9. Malaysian Navy Vessel Capsizes

A Royal Malaysian Navy hydrographic vessel partially sank while docked at a naval shipyard where it was scheduled to undergo maintenance and repairs. Local media reports that ship, the KD Perantau, began listing and partially sank late Tuesday night at the Boustead Naval Shipyard located on a navy base in Lumut, Malaysia. The 67.8-meter long vessel was at the shipyard to begin 9-months of scheduled maintenance and repair work beginning November 10. No injuries were reported in the incident. The KD Parantau was recently used in the search for flight MH317 prompting some flurry of excitement amongst conspiracy theorists.




10. Cruise Deal Done

Cruise operator Norwegian Cruise Line Holdings Ltd. has completed its previously-announced acquisition of Prestige Cruises International, Inc, the company said yesterday. The acquisition, signed in September, was carried out for a total transaction consideration of USD 3.025 billion, including the assumption of debt.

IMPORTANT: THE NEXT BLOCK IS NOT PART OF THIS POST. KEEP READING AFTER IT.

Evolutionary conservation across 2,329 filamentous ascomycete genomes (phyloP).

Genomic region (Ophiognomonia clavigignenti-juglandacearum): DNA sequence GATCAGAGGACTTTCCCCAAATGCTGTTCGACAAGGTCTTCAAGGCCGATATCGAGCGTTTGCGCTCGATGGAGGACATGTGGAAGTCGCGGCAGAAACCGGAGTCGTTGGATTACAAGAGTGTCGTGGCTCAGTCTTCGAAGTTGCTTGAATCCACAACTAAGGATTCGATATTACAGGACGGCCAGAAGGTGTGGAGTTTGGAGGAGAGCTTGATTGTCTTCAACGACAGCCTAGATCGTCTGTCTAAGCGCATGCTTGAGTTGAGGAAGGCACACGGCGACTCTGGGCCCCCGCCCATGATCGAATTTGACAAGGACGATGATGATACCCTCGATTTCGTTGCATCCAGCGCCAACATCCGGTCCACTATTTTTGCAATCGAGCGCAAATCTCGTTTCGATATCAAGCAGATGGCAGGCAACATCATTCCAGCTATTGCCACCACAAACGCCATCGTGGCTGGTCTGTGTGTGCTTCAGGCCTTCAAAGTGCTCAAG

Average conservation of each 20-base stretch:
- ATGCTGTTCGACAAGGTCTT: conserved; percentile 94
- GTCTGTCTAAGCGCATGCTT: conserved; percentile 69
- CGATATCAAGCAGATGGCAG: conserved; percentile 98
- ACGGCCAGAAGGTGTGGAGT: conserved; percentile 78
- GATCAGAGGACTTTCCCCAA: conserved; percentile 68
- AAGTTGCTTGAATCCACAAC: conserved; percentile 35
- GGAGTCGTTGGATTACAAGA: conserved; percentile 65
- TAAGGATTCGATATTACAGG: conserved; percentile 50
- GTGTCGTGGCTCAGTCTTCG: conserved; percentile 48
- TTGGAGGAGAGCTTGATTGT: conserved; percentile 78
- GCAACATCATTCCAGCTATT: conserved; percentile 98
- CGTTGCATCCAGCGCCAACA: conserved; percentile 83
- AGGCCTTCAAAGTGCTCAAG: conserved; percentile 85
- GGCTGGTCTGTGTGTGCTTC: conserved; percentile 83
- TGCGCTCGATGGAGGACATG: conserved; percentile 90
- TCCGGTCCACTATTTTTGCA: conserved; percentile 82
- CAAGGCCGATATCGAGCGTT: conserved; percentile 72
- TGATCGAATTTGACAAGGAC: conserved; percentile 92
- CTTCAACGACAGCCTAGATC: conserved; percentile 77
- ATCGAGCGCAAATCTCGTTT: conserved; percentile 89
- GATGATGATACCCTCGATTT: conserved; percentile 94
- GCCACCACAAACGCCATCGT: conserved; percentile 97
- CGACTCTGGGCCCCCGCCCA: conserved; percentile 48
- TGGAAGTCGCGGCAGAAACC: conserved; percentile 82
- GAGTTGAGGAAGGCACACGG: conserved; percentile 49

““With this acquisition, Norwegian Cruise Line Holdings Ltd. operates a portfolio of brands that span all market segments in the cruise industry, from contemporary to upper-premium to luxury,” Norwegian Cruise Line said. Prestige is the parent company of Oceania Cruises and Regent Seven Seas Cruises.




Daily news feed from Seacurus Ltd – providers of MLC crew insurance solutions


Best regards,

S Jones
Seacurus Ltd


Registered in England No. 5201529

Authorised and regulated by the Financial Conduct Authority
A Barbican Group company

Telephone: +44 191 4690859
Facsimile:  +44 191 4067577

Email: [email protected]


Registered Office: Suite 3, Level 3,
Baltic Place West, Baltic Place,
South Shore Road,
NE8 3BA,
United Kingdom


This message, and any associated files, are intended only for the use of the individual or entity to which it was addresses and may contain information that is confidential, subject to copyright or constitutes a trade secret. If you are not the intended recipient you are hereby notified that any dissemination, copying or distribution of this message, or files associated with this message, is strictly prohibited. If you have received this message in error, please notify us immediately.


Leave a reply

©2023 InterManager - Promoting Excellence In Ship Management

Log in with your credentials

Forgot your details?